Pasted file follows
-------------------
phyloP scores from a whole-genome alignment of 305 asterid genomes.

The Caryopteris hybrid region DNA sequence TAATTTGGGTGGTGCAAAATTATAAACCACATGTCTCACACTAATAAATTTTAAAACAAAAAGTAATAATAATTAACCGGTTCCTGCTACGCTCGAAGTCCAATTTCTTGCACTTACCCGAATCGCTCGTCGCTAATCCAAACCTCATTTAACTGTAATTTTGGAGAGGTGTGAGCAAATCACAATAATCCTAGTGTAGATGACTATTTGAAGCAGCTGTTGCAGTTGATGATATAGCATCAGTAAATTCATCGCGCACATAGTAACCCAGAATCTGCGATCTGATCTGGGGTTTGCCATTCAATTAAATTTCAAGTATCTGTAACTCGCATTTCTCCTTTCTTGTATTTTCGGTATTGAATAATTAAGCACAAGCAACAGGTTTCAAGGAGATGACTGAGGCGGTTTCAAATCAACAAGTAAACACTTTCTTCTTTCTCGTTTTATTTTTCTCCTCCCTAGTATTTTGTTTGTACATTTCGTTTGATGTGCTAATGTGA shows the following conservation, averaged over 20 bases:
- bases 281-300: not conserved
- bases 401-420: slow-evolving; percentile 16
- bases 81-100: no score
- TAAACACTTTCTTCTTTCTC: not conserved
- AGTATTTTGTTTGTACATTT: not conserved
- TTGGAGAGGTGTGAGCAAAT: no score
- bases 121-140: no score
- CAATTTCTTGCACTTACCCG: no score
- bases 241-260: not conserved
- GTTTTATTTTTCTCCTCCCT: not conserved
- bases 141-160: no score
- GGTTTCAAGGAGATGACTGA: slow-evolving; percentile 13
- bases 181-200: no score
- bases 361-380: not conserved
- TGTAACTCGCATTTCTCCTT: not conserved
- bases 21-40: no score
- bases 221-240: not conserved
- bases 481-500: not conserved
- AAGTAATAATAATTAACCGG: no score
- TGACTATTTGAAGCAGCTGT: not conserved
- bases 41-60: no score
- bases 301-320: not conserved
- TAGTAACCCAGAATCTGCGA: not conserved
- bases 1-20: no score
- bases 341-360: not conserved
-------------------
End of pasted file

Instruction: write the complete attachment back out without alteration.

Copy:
phyloP scores from a whole-genome alignment of 305 asterid genomes.

The Caryopteris hybrid region DNA sequence TAATTTGGGTGGTGCAAAATTATAAACCACATGTCTCACACTAATAAATTTTAAAACAAAAAGTAATAATAATTAACCGGTTCCTGCTACGCTCGAAGTCCAATTTCTTGCACTTACCCGAATCGCTCGTCGCTAATCCAAACCTCATTTAACTGTAATTTTGGAGAGGTGTGAGCAAATCACAATAATCCTAGTGTAGATGACTATTTGAAGCAGCTGTTGCAGTTGATGATATAGCATCAGTAAATTCATCGCGCACATAGTAACCCAGAATCTGCGATCTGATCTGGGGTTTGCCATTCAATTAAATTTCAAGTATCTGTAACTCGCATTTCTCCTTTCTTGTATTTTCGGTATTGAATAATTAAGCACAAGCAACAGGTTTCAAGGAGATGACTGAGGCGGTTTCAAATCAACAAGTAAACACTTTCTTCTTTCTCGTTTTATTTTTCTCCTCCCTAGTATTTTGTTTGTACATTTCGTTTGATGTGCTAATGTGA shows the following conservation, averaged over 20 bases:
- bases 281-300: not conserved
- bases 401-420: slow-evolving; percentile 16
- bases 81-100: no score
- TAAACACTTTCTTCTTTCTC: not conserved
- AGTATTTTGTTTGTACATTT: not conserved
- TTGGAGAGGTGTGAGCAAAT: no score
- bases 121-140: no score
- CAATTTCTTGCACTTACCCG: no score
- bases 241-260: not conserved
- GTTTTATTTTTCTCCTCCCT: not conserved
- bases 141-160: no score
- GGTTTCAAGGAGATGACTGA: slow-evolving; percentile 13
- bases 181-200: no score
- bases 361-380: not conserved
- TGTAACTCGCATTTCTCCTT: not conserved
- bases 21-40: no score
- bases 221-240: not conserved
- bases 481-500: not conserved
- AAGTAATAATAATTAACCGG: no score
- TGACTATTTGAAGCAGCTGT: not conserved
- bases 41-60: no score
- bases 301-320: not conserved
- TAGTAACCCAGAATCTGCGA: not conserved
- bases 1-20: no score
- bases 341-360: not conserved